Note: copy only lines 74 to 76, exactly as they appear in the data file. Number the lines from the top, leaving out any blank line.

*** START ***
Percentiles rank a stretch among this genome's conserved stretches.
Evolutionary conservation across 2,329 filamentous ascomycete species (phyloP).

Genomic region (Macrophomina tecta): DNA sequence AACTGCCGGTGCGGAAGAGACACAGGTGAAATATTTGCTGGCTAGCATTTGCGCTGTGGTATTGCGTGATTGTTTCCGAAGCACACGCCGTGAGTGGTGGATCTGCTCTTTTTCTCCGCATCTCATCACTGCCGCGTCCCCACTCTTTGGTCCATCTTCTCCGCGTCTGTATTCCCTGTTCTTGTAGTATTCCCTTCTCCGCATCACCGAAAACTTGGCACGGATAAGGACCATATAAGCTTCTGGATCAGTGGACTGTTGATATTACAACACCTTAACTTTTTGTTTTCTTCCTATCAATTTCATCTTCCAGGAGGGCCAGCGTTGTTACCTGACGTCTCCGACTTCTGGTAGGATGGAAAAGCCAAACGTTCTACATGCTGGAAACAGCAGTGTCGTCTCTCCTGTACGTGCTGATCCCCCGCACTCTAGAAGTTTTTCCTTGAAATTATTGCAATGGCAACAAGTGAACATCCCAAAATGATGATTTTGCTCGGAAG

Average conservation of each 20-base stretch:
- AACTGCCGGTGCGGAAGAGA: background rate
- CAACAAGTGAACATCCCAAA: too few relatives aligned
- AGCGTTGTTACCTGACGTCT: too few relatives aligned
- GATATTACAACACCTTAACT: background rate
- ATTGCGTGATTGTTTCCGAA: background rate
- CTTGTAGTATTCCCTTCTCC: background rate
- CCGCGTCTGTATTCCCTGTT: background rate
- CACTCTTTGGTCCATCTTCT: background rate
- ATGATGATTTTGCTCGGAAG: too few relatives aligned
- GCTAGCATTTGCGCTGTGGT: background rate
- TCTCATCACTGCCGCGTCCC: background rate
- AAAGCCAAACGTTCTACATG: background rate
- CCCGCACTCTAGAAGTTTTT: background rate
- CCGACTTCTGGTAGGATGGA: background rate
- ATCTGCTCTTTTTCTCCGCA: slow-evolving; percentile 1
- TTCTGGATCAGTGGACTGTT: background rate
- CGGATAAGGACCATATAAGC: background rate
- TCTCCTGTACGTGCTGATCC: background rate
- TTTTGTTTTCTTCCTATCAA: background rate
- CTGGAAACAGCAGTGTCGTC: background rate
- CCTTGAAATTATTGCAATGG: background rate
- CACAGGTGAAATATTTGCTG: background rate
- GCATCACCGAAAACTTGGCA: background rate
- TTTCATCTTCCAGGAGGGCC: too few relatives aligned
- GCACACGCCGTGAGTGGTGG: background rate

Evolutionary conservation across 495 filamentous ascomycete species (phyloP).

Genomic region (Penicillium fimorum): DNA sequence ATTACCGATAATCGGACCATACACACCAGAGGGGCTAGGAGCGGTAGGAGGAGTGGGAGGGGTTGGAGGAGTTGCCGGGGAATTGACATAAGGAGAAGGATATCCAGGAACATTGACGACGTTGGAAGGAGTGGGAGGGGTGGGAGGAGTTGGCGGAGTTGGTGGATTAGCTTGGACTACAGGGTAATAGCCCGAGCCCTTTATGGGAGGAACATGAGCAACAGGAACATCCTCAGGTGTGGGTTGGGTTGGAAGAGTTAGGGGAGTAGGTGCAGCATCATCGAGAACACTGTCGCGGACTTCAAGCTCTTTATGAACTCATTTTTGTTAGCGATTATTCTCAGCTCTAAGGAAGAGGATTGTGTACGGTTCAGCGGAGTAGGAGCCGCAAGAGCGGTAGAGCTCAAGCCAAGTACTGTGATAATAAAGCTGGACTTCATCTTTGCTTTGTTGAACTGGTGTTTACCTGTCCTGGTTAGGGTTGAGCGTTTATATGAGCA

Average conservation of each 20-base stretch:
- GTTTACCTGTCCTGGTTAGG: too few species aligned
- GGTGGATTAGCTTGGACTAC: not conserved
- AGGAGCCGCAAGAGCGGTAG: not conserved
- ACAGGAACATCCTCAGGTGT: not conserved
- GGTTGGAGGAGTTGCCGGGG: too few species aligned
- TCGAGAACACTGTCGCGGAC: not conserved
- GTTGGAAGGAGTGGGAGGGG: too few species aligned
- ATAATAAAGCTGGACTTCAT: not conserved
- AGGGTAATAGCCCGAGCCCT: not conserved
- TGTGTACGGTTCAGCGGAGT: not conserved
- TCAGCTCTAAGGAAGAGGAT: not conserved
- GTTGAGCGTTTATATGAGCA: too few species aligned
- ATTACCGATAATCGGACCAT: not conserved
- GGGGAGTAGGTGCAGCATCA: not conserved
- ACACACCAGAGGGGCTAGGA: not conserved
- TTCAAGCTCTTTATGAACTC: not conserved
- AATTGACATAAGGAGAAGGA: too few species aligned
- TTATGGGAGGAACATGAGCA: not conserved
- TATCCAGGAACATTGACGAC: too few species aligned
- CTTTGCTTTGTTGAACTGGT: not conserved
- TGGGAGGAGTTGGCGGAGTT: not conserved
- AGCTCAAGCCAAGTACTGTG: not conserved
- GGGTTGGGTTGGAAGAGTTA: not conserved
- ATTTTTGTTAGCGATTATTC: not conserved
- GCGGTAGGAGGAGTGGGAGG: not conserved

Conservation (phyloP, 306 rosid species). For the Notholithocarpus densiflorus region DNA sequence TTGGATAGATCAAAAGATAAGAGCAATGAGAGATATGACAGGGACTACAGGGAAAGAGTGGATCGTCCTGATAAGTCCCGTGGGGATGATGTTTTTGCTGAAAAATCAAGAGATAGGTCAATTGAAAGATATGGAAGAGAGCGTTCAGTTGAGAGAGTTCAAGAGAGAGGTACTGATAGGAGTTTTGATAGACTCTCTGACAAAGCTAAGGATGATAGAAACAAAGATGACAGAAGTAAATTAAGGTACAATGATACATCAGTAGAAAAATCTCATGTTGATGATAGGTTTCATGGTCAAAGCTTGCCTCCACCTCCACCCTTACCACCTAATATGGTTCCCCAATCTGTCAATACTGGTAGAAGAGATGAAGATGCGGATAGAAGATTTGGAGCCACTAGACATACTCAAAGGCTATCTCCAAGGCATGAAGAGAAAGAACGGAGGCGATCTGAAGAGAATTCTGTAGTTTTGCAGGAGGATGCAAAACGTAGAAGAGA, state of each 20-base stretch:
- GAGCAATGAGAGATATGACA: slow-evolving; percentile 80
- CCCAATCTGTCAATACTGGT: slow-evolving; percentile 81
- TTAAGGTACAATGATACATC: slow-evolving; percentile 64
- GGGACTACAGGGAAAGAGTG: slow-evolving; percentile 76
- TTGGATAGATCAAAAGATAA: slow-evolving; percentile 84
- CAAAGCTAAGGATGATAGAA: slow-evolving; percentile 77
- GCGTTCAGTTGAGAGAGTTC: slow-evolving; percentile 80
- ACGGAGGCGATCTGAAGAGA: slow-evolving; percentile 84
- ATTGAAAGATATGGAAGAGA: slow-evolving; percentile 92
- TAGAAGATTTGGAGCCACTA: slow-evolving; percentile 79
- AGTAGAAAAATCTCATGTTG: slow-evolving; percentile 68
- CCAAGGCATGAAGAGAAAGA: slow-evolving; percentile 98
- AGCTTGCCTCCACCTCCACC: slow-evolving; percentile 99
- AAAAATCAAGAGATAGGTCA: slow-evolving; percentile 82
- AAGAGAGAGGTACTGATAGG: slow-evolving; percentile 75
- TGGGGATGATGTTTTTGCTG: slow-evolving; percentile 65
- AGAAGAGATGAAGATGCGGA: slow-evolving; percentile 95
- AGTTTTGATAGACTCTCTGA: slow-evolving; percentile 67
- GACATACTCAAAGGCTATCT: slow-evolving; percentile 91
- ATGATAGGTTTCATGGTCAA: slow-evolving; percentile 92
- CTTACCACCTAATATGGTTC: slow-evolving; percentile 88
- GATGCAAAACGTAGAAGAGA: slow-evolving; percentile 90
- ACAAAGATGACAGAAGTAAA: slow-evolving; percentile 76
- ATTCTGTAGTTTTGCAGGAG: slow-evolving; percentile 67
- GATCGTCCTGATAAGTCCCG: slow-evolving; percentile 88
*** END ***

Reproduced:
- TGGGGATGATGTTTTTGCTG: slow-evolving; percentile 65
- AGAAGAGATGAAGATGCGGA: slow-evolving; percentile 95
- AGTTTTGATAGACTCTCTGA: slow-evolving; percentile 67